Academic Minute from 2.1 – 2.5
Monday, February 1
Robert Josephs – University of Texas at Austin
Hormones and Unethical Behavior
Robert Josephs is a professor of psychology and the principal investigator in the Clinical Neuroendocrinology Laboratory at The University of Texas at Austin. He has a strong research focus on clinical neuroendocrinology and examines the powerful impacts the endocrine system makes on the rest of the body, particularly the interaction between the stress axis and the reproductive axis.
Josephs’ lab borrows techniques from molecular genetics, social-personality psychology and behavioral neuroendocrinology to unveil the underlying, biological causes of behavioral disorders, such as mood and anxiety disorders. His current research investigates how hormone levels—such as cortisol and testosterone—are associated with certain behaviors.
Tuesday, February 2
Joseph Chandler – Birmingham-Southern College
Music and Sleep
I specialize in the behavioral neuroscience of consciousness, including individual differences in sleep and sleep loss, temporal meta-awareness, and social justice.
Wednesday, February 3
Avery August – Cornell University
Antibiotic Resistance and Allergies
Avery August is Professor of Immunology and Chair of the Department of Microbiology & Immunology in the College of Veterinary Medicine at Cornell University. He received a BS in Medical Technology from California State University at Los Angeles, and a PhD in Immunology from Cornell University’s Weill Graduate School of Medical Sciences. Following the receipt of his PhD, he moved to the Rockefeller University as a National Science Foundation Minority Post-Doctoral Fellow. After a brief stint in industry at the R.W. Johnson Pharmaceutical Research Institute as a Scientist in Drug Discovery, he moved to The Pennsylvania State University as an Assistant Professor of Immunology where he rose through the ranks to attain tenure, and become Distinguished Professor of Immunology, as well as serving as Director of the Center for Molecular Immunology and Infectious Disease. He currently teaches Immunology, and performs research that is at the intersection of signal transduction and development of disease, with emphasis on animal models of allergy and lung inflammation.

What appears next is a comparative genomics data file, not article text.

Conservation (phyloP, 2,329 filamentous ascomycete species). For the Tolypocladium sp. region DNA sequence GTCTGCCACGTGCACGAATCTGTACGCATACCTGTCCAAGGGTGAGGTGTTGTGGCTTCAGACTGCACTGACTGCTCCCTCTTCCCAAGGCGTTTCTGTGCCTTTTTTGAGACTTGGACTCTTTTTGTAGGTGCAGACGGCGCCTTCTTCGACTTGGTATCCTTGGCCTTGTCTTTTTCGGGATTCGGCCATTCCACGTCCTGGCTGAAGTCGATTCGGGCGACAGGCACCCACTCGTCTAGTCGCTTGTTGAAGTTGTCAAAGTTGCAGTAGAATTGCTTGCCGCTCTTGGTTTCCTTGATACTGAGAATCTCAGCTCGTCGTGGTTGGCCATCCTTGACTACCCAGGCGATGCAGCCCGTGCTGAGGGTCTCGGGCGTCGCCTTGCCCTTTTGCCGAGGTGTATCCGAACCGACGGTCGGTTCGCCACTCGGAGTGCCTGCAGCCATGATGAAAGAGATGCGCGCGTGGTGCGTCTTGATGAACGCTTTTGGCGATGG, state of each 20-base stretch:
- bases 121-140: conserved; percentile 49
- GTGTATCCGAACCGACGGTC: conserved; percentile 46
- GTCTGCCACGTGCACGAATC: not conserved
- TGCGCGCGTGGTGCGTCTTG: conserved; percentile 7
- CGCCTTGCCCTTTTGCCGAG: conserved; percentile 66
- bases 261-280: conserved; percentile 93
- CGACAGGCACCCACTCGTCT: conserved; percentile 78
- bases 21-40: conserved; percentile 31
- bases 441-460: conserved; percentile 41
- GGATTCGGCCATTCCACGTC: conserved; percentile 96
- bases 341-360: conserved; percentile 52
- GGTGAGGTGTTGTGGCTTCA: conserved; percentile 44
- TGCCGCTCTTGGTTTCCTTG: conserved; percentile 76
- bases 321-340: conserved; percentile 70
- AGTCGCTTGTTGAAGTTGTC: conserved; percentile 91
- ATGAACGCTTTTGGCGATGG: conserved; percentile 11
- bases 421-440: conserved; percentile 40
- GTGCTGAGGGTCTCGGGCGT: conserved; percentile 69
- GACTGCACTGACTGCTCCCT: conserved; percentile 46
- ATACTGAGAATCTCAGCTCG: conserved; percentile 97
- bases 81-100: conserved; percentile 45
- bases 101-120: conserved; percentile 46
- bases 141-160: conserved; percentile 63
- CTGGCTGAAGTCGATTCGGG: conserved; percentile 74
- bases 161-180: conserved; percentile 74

Thursday, February 4
Mads Daugaard – University of British Columbia
Malaria Vaccine and Cancer
Dr. Mads Daugaard is a molecular biologist specialized in tumour-associated stress signaling pathways and tumour targeting systems. He earned his PhD degree from the Faculty of Health Sciences, University of Copenhagen, for his studies on heat shock proteins in relation to cancer cell survival mechanisms. After getting his PhD, Dr. Daugaard received a junior fellowship award to continue his work at the Danish Cancer Society Research Centre on stress signaling pathways related to DNA damage response mechanisms. In 2010, Dr. Daugaard received a research award from the Danish Cancer Society Scientific Committee to do postdoctoral training in molecular pathology at the BC Cancer Research Centre and the Department of Pathology and Laboratory Medicine, University of British Columbia.
Dr. Daugaard’s ongoing research focuses on molecular and biochemical events underlying alternative polyadenylation of mRNAs, chromatin context-dependent DNA repair, and development of resistance to chemotherapy. Another aspect of Dr. Daugaard’s research relates to discovery and development of novel tumour targeting systems based on parasite-derived recombinant proteins relevant for therapeutic and diagnostic applications in cancer.
Friday, February 5
Rhondda Thomas – Clemson University
Convict Labor and Clemson
Rhondda Robinson Thomas is an associate professor of English at Clemson University where she teaches early African American Literature and American literature. Dr. Thomas has published Claiming Exodus: A Cultural History of Afro-Atlantic Identity, 1770-1903, co-edited the anthology titled The South Carolina Root of African American Thought, A Reader, and edited the scholarly edition of Jane Edna Hunter’s autobiography A Nickel and a Prayer. She has also published several essays in scholarly journals and anthologies. She is currently conducting research for two publications by Cambridge University Press about literature produced by and about writers of African descent in 18th-century America. She was recently awarded a $100,000 grant to research and document the lives of African Americans in early Clemson history. Dr. Thomas serves as co-chair of the Race and the University: A Campus Conversation initiative and began her second year as a faculty-in-residence at Clemson University this fall.